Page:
Difficult debt situations can happen to anyone. Unexpected situations such as divorce, loss of a job, medical emergencies, and business disputes can disrupt income on which people had built their financial plans.

When considering whether to file for personal bankruptcy, first consider talking to a lawyer. The bankruptcy process is confusing and can be overwhelming without an attorney to guide you through it.

Chapter 7

For individuals and families, Chapter 7 can offer a new beginning. Some unsecured debts, such as credit card debt and medical bills, can be discharged in a few months. Bankruptcy law allows certain assets to be exempt from the liquidation requirements of Chapter 7. Thus, most people are able to keep certain essentials such as cars and homes.

In a Chapter 7 case, many of your debts are canceled forever. However, certain types of debts are not allowed to be canceled by a bankruptcy filing. These are debts that you will still have to pay, even after your bankruptcy case is finished. Some examples include child support obligations, certain taxes, and student loan balances.

We will determine whether any of your debts cannot be included in your bankruptcy case after reviewing the specifics of your case and we will help you through the process. We can help you understand what the potential benefits of bankruptcy are, and what the negative consequences will be.

    Key Distinctions:

  • Generally takes four to six months from filing to complete and require you to complete credit counseling
  • Filing immediately stops most creditors from trying to collect from you once you file
  • Will not cancel certain debts prohibited by state law

Chapter 13

Chapter 13 bankruptcy is structured as a repayment, and is often available to those who do not qualify for a chapter 7 bankruptcy. Chapter 13 allows you to keep your property, but you must continue to repay your debts over a newly calculated time period and under court supervision. The terms of the payments you will make depend upon how much you owe and the total value of your property. The repayment plan allows you to become current on your mortgage over a three or five-year period, and may allow for the discharge of unsecured debts remaining at the end of the repayment period.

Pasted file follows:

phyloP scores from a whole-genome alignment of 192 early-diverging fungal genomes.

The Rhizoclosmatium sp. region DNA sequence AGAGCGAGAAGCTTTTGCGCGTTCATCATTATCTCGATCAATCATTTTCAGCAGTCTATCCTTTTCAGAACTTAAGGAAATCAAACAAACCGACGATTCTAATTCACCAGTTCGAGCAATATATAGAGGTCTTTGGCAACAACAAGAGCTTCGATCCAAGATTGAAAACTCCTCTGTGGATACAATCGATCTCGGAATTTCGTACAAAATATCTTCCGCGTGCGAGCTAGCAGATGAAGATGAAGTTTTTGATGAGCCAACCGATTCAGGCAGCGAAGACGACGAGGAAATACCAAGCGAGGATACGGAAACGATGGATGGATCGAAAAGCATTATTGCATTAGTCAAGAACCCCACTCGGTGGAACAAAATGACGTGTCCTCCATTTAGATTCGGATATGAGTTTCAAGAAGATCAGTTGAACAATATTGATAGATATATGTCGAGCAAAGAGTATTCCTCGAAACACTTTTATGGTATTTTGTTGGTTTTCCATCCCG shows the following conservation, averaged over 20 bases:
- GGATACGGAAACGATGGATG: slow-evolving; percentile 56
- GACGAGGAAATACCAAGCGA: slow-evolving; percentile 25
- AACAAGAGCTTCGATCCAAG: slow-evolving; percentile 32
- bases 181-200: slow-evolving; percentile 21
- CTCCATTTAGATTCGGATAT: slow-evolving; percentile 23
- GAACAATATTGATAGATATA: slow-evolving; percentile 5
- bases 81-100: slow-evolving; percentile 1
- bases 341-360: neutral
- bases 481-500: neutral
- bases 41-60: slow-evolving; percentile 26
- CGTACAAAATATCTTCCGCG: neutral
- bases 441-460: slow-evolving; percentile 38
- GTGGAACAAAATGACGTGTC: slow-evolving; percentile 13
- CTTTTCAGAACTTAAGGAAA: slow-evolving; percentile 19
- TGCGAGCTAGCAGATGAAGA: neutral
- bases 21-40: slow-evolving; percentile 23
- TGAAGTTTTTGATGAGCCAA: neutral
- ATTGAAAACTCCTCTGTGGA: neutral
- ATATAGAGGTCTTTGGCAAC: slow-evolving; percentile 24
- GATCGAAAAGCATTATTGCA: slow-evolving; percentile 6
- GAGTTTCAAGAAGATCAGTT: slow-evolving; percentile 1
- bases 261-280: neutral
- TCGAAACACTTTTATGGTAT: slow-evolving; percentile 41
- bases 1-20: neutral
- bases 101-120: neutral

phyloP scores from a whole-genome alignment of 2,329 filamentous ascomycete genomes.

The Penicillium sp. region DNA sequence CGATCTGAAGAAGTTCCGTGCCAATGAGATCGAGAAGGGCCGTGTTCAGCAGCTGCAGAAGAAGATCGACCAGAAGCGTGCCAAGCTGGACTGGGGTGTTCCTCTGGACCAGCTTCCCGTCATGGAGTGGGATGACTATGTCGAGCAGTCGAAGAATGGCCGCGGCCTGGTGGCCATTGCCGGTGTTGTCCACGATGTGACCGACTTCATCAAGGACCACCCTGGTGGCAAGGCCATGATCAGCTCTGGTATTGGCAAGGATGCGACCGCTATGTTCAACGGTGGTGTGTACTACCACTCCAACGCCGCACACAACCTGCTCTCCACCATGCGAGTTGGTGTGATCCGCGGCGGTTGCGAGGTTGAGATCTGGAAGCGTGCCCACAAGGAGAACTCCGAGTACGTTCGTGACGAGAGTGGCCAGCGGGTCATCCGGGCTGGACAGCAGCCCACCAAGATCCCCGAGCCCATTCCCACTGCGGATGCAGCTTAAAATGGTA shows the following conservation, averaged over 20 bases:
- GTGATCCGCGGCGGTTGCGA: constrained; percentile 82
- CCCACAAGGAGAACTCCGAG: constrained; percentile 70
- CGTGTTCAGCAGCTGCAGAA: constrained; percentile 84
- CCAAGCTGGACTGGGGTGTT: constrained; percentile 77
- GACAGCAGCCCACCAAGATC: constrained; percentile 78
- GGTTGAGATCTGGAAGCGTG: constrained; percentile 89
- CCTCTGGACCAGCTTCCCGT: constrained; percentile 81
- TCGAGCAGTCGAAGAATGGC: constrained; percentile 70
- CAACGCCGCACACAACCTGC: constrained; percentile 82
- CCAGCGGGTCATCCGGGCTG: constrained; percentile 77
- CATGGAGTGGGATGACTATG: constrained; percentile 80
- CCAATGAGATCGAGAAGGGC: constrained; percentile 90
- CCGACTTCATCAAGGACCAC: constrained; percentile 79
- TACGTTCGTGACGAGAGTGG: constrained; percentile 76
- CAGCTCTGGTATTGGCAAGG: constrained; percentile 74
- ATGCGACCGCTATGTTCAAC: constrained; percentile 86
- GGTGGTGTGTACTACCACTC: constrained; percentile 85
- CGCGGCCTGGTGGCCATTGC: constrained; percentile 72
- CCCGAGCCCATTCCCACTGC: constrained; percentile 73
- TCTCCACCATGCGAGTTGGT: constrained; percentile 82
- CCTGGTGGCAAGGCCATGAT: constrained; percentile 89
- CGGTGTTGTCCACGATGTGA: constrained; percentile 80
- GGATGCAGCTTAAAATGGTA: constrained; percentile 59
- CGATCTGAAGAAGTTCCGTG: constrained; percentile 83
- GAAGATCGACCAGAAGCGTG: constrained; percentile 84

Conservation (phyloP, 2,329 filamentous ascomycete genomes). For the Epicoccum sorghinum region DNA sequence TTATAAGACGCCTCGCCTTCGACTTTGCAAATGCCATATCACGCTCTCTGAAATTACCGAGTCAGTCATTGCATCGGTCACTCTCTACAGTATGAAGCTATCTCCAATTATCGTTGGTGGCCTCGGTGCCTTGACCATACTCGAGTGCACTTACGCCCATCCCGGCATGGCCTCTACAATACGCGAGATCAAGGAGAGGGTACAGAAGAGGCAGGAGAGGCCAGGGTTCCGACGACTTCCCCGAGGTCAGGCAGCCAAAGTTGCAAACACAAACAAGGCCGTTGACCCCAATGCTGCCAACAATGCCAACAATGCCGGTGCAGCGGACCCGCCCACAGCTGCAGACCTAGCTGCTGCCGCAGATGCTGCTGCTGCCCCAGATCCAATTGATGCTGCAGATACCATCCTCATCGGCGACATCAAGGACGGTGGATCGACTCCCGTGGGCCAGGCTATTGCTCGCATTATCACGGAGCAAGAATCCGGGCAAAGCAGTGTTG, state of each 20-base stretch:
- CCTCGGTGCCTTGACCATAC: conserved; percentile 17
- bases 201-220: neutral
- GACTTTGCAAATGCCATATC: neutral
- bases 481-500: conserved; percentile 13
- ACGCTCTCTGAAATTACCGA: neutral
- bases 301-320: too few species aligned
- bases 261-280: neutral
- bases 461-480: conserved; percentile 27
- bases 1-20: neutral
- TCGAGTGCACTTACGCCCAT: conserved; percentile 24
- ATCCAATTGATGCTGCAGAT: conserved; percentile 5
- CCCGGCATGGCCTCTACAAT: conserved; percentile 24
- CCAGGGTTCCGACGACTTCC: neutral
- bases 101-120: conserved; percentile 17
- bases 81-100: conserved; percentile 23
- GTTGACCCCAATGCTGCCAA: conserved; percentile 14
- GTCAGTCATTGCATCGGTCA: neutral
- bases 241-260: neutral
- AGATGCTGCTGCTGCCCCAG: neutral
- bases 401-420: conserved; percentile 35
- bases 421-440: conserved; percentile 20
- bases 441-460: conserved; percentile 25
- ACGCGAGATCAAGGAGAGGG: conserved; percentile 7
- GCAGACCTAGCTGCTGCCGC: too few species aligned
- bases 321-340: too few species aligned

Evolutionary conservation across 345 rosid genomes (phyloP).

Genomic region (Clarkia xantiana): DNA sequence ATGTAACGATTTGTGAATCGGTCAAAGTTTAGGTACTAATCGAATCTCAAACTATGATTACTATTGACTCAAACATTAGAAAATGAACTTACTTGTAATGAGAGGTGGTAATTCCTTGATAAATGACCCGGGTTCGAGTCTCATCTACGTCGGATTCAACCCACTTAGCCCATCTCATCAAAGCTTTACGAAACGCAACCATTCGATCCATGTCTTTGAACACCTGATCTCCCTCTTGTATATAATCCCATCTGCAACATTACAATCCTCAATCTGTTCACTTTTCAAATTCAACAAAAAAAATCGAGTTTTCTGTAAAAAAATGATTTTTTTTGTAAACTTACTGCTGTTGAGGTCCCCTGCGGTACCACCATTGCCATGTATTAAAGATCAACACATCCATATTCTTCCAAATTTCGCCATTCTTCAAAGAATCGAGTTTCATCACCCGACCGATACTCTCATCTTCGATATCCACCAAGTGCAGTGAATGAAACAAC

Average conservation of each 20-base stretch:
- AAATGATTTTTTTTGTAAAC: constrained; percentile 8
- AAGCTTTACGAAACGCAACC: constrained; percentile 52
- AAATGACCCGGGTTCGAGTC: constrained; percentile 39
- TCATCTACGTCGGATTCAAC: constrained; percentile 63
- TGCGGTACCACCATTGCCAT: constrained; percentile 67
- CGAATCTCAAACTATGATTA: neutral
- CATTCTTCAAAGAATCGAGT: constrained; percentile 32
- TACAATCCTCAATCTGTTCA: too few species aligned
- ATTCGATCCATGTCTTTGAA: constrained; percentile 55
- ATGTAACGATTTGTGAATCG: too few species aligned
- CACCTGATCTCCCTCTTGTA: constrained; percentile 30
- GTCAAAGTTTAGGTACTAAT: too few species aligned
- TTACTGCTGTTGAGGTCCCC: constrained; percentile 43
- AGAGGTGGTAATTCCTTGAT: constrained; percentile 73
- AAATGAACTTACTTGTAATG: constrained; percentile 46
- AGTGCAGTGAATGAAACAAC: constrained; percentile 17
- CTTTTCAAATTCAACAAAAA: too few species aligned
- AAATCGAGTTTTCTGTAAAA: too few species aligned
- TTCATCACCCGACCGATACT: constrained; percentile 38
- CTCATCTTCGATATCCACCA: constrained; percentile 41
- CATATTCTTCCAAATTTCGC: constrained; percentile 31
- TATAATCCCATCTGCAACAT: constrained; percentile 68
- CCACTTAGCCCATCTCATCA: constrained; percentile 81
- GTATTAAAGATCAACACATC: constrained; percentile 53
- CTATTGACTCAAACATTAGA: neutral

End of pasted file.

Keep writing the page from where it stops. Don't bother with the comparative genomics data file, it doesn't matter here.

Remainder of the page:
Key Distinctions:

  • Require that you prove to the court that you have the income to be able to repay the debts you owe and that you complete the required budget-counseling course
  • Filing immediately stops most creditors from trying to collect from you once you file
  • Conclude once you complete the repayment plan and meet some other conditions such as remaining current with child support and alimony obligations

Bankruptcy & Foreclosure

If you are facing foreclosure in New Hampshire and cannot work out a deal, or other alternative with the lender, bankruptcy may help. When a Chapter 13 or Chapter 7 bankruptcy is filed, the court automatically issues an order (called the Order for Relief) that includes a what is known as an "automatic stay." The automatic stay directs the debtor's creditors to cease their collection activities immediately, no excuses. If your home is scheduled for a foreclosure sale, the sale will be legally postponed while the bankruptcy is pendingtypically for three to four months. However, there are a few exceptions to the protection of the automatic stay. If you are facing foreclosure, contact us to see if filing bankruptcy is a viable option for you.



Does your case type not fall into one of our categories?

If you’ve searched through all of our practice areas and haven’t found one that seems to apply to your legal need, please feel free to give us a call anyways. Maybe it's still something we can help you with, and if not, we may be able to direct you to an attorney who can. Contact us today for a free consultation.